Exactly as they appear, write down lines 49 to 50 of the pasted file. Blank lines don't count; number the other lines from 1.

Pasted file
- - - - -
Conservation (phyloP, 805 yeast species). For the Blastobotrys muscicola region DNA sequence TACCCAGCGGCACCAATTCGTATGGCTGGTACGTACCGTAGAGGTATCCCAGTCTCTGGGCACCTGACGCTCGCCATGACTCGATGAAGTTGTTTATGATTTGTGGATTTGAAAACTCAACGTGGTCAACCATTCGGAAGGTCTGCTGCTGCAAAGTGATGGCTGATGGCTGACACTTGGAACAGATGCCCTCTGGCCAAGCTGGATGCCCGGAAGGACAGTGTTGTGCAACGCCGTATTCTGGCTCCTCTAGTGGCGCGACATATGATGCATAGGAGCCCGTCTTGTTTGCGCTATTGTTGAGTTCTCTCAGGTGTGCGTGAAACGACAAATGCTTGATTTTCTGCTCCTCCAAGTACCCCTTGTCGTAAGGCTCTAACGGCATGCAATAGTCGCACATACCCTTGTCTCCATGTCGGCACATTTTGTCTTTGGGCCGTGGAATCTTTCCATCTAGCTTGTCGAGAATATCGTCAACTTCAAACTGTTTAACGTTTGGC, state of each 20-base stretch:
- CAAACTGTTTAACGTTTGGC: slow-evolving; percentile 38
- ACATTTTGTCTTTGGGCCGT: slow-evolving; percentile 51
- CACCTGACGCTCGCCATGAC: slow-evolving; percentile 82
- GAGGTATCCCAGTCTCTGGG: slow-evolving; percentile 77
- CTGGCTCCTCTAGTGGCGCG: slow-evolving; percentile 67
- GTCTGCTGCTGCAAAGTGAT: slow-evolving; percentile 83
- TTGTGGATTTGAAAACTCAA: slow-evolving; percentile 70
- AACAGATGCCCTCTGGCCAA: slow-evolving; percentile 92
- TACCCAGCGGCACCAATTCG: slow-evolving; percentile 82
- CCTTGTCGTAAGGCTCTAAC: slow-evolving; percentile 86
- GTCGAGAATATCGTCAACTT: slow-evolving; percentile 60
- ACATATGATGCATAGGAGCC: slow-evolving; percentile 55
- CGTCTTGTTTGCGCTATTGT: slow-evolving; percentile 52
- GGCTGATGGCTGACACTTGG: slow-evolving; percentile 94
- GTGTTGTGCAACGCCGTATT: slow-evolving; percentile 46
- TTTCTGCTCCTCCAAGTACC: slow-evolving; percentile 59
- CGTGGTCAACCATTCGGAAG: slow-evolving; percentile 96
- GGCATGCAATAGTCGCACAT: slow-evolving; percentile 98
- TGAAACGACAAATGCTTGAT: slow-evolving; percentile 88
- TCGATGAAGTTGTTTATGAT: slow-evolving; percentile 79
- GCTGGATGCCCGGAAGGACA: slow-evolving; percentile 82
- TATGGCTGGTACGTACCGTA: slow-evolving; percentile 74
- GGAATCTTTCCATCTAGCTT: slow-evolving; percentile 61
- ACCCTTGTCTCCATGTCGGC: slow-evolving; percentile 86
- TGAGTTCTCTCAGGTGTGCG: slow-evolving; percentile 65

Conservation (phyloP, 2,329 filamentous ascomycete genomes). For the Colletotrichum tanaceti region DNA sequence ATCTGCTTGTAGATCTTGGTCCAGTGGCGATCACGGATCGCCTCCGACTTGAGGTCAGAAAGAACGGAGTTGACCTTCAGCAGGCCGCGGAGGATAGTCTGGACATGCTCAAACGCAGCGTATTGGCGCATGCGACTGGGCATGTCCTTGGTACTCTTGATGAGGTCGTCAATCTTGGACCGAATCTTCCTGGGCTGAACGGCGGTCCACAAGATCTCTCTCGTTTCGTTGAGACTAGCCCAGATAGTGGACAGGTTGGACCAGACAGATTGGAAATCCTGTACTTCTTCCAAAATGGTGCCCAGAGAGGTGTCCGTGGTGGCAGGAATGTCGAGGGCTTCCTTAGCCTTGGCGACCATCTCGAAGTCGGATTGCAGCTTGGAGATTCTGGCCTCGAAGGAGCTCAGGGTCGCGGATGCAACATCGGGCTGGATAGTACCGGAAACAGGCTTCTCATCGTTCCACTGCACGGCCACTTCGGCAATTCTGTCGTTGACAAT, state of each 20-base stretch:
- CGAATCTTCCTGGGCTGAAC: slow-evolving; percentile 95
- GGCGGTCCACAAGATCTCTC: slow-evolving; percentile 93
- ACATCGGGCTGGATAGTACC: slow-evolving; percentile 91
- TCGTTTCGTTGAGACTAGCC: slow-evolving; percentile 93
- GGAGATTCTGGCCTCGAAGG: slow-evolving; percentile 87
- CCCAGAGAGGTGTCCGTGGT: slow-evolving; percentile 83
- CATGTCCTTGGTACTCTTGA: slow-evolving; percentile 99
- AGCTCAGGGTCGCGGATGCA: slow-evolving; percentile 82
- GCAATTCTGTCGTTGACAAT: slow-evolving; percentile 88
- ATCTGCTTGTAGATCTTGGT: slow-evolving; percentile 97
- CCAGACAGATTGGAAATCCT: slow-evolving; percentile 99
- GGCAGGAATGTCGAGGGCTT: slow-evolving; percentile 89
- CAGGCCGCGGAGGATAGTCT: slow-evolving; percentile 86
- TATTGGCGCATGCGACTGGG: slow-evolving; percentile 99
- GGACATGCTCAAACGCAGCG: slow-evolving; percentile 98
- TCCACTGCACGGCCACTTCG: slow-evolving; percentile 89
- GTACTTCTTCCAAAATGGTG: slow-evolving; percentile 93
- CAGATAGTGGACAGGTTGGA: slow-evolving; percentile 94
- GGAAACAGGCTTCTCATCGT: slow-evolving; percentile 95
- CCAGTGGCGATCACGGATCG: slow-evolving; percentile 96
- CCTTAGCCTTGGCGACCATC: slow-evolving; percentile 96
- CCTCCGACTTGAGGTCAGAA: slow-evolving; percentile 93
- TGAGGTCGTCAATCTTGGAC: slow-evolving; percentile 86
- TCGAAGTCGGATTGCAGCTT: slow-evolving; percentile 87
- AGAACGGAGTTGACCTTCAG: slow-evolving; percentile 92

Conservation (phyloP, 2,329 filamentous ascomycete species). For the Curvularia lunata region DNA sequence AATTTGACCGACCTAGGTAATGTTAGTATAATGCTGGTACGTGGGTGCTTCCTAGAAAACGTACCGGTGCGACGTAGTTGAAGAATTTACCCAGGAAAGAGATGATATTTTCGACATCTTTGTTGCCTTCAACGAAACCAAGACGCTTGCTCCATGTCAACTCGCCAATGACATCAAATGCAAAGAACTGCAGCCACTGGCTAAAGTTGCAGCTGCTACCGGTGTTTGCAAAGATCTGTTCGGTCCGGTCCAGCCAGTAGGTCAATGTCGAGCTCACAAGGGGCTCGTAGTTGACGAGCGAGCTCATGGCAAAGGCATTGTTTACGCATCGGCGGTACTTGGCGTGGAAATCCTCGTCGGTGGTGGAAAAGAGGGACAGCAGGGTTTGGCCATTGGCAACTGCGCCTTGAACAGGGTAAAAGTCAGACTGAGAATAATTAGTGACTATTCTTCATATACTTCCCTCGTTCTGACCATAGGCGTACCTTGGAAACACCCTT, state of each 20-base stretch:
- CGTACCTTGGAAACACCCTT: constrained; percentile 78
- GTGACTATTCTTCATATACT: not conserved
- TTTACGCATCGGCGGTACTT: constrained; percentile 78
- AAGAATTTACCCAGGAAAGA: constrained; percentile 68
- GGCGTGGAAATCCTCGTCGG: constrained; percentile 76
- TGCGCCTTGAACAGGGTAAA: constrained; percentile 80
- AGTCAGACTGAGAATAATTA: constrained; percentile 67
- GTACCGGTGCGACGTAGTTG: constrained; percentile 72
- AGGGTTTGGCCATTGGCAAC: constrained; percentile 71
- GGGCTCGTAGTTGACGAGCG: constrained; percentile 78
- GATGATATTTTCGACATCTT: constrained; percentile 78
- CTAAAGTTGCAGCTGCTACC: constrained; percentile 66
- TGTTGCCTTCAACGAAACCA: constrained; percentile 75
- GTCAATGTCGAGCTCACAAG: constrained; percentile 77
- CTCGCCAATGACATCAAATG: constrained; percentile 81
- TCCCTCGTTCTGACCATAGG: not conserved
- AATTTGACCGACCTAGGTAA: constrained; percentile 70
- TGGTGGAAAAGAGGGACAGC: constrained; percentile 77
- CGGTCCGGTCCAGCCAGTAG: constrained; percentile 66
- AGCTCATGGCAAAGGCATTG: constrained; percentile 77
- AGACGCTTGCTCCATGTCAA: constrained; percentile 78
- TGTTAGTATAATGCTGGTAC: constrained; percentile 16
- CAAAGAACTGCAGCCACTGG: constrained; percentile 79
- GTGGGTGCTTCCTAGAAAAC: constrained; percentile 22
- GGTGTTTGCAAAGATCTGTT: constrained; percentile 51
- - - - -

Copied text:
- CCTCCGACTTGAGGTCAGAA: slow-evolving; percentile 93
- TGAGGTCGTCAATCTTGGAC: slow-evolving; percentile 86